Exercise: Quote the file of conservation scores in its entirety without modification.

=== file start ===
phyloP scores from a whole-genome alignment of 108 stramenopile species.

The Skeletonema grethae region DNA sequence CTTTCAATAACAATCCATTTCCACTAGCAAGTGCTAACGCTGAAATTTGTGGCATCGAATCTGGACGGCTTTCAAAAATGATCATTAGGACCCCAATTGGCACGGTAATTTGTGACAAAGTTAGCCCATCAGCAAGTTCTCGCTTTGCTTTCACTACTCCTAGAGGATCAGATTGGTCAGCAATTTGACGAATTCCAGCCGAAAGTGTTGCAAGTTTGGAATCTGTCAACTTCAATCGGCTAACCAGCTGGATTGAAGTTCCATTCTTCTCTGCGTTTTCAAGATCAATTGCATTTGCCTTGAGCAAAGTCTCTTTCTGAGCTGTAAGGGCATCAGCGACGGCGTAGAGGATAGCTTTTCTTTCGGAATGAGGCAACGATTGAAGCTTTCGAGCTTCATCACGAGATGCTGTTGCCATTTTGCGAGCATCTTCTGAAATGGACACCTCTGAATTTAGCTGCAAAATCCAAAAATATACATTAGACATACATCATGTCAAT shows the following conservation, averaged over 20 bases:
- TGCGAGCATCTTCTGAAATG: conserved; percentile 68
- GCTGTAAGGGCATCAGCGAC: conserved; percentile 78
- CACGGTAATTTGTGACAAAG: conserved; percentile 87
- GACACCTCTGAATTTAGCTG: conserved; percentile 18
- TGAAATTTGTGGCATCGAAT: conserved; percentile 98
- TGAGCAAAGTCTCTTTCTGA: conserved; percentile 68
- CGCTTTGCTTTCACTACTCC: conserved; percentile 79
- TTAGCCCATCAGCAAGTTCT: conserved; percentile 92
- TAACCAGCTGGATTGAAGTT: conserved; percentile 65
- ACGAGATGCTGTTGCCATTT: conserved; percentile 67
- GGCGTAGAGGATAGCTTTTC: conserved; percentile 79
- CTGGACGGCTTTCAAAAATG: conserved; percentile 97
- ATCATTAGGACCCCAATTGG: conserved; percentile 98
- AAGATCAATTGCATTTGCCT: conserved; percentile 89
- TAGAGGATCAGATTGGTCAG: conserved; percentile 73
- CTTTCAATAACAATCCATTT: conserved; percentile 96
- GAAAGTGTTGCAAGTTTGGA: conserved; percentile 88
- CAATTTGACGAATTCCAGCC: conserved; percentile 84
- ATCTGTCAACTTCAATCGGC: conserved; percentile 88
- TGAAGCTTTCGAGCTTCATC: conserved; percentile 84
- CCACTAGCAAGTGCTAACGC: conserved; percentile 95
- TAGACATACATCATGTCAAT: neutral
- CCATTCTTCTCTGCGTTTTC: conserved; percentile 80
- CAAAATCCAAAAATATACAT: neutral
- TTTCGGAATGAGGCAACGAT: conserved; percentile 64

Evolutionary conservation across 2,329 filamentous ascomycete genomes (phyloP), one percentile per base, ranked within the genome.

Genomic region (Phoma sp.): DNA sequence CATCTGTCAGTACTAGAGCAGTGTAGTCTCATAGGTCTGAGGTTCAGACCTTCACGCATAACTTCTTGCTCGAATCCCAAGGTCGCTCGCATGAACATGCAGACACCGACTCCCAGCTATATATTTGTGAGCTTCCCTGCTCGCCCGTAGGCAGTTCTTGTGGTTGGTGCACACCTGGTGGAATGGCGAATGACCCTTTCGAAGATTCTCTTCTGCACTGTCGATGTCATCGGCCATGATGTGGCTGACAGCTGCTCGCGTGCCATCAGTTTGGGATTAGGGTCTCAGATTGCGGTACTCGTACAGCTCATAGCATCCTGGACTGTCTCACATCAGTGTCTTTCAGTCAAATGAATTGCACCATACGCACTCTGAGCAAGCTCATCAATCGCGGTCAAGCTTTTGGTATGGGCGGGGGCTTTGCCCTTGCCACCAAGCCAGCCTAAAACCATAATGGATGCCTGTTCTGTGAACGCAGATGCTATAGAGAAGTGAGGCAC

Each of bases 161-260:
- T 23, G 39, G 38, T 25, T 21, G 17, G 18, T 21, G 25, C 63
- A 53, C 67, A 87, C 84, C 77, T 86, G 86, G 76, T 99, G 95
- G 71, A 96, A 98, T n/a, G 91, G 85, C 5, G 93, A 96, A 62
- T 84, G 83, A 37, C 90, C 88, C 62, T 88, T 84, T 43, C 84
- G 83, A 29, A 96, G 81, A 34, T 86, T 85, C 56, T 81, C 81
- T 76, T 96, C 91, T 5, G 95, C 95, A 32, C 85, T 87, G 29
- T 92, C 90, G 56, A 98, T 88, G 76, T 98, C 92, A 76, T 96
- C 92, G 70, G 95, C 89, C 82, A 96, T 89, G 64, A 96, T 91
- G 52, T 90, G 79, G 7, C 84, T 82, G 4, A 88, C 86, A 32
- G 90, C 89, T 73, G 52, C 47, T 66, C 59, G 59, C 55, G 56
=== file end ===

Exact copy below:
phyloP scores from a whole-genome alignment of 108 stramenopile species.

The Skeletonema grethae region DNA sequence CTTTCAATAACAATCCATTTCCACTAGCAAGTGCTAACGCTGAAATTTGTGGCATCGAATCTGGACGGCTTTCAAAAATGATCATTAGGACCCCAATTGGCACGGTAATTTGTGACAAAGTTAGCCCATCAGCAAGTTCTCGCTTTGCTTTCACTACTCCTAGAGGATCAGATTGGTCAGCAATTTGACGAATTCCAGCCGAAAGTGTTGCAAGTTTGGAATCTGTCAACTTCAATCGGCTAACCAGCTGGATTGAAGTTCCATTCTTCTCTGCGTTTTCAAGATCAATTGCATTTGCCTTGAGCAAAGTCTCTTTCTGAGCTGTAAGGGCATCAGCGACGGCGTAGAGGATAGCTTTTCTTTCGGAATGAGGCAACGATTGAAGCTTTCGAGCTTCATCACGAGATGCTGTTGCCATTTTGCGAGCATCTTCTGAAATGGACACCTCTGAATTTAGCTGCAAAATCCAAAAATATACATTAGACATACATCATGTCAAT shows the following conservation, averaged over 20 bases:
- TGCGAGCATCTTCTGAAATG: conserved; percentile 68
- GCTGTAAGGGCATCAGCGAC: conserved; percentile 78
- CACGGTAATTTGTGACAAAG: conserved; percentile 87
- GACACCTCTGAATTTAGCTG: conserved; percentile 18
- TGAAATTTGTGGCATCGAAT: conserved; percentile 98
- TGAGCAAAGTCTCTTTCTGA: conserved; percentile 68
- CGCTTTGCTTTCACTACTCC: conserved; percentile 79
- TTAGCCCATCAGCAAGTTCT: conserved; percentile 92
- TAACCAGCTGGATTGAAGTT: conserved; percentile 65
- ACGAGATGCTGTTGCCATTT: conserved; percentile 67
- GGCGTAGAGGATAGCTTTTC: conserved; percentile 79
- CTGGACGGCTTTCAAAAATG: conserved; percentile 97
- ATCATTAGGACCCCAATTGG: conserved; percentile 98
- AAGATCAATTGCATTTGCCT: conserved; percentile 89
- TAGAGGATCAGATTGGTCAG: conserved; percentile 73
- CTTTCAATAACAATCCATTT: conserved; percentile 96
- GAAAGTGTTGCAAGTTTGGA: conserved; percentile 88
- CAATTTGACGAATTCCAGCC: conserved; percentile 84
- ATCTGTCAACTTCAATCGGC: conserved; percentile 88
- TGAAGCTTTCGAGCTTCATC: conserved; percentile 84
- CCACTAGCAAGTGCTAACGC: conserved; percentile 95
- TAGACATACATCATGTCAAT: neutral
- CCATTCTTCTCTGCGTTTTC: conserved; percentile 80
- CAAAATCCAAAAATATACAT: neutral
- TTTCGGAATGAGGCAACGAT: conserved; percentile 64

Evolutionary conservation across 2,329 filamentous ascomycete genomes (phyloP), one percentile per base, ranked within the genome.

Genomic region (Phoma sp.): DNA sequence CATCTGTCAGTACTAGAGCAGTGTAGTCTCATAGGTCTGAGGTTCAGACCTTCACGCATAACTTCTTGCTCGAATCCCAAGGTCGCTCGCATGAACATGCAGACACCGACTCCCAGCTATATATTTGTGAGCTTCCCTGCTCGCCCGTAGGCAGTTCTTGTGGTTGGTGCACACCTGGTGGAATGGCGAATGACCCTTTCGAAGATTCTCTTCTGCACTGTCGATGTCATCGGCCATGATGTGGCTGACAGCTGCTCGCGTGCCATCAGTTTGGGATTAGGGTCTCAGATTGCGGTACTCGTACAGCTCATAGCATCCTGGACTGTCTCACATCAGTGTCTTTCAGTCAAATGAATTGCACCATACGCACTCTGAGCAAGCTCATCAATCGCGGTCAAGCTTTTGGTATGGGCGGGGGCTTTGCCCTTGCCACCAAGCCAGCCTAAAACCATAATGGATGCCTGTTCTGTGAACGCAGATGCTATAGAGAAGTGAGGCAC

Each of bases 161-260:
- T 23, G 39, G 38, T 25, T 21, G 17, G 18, T 21, G 25, C 63
- A 53, C 67, A 87, C 84, C 77, T 86, G 86, G 76, T 99, G 95
- G 71, A 96, A 98, T n/a, G 91, G 85, C 5, G 93, A 96, A 62
- T 84, G 83, A 37, C 90, C 88, C 62, T 88, T 84, T 43, C 84
- G 83, A 29, A 96, G 81, A 34, T 86, T 85, C 56, T 81, C 81
- T 76, T 96, C 91, T 5, G 95, C 95, A 32, C 85, T 87, G 29
- T 92, C 90, G 56, A 98, T 88, G 76, T 98, C 92, A 76, T 96
- C 92, G 70, G 95, C 89, C 82, A 96, T 89, G 64, A 96, T 91
- G 52, T 90, G 79, G 7, C 84, T 82, G 4, A 88, C 86, A 32
- G 90, C 89, T 73, G 52, C 47, T 66, C 59, G 59, C 55, G 56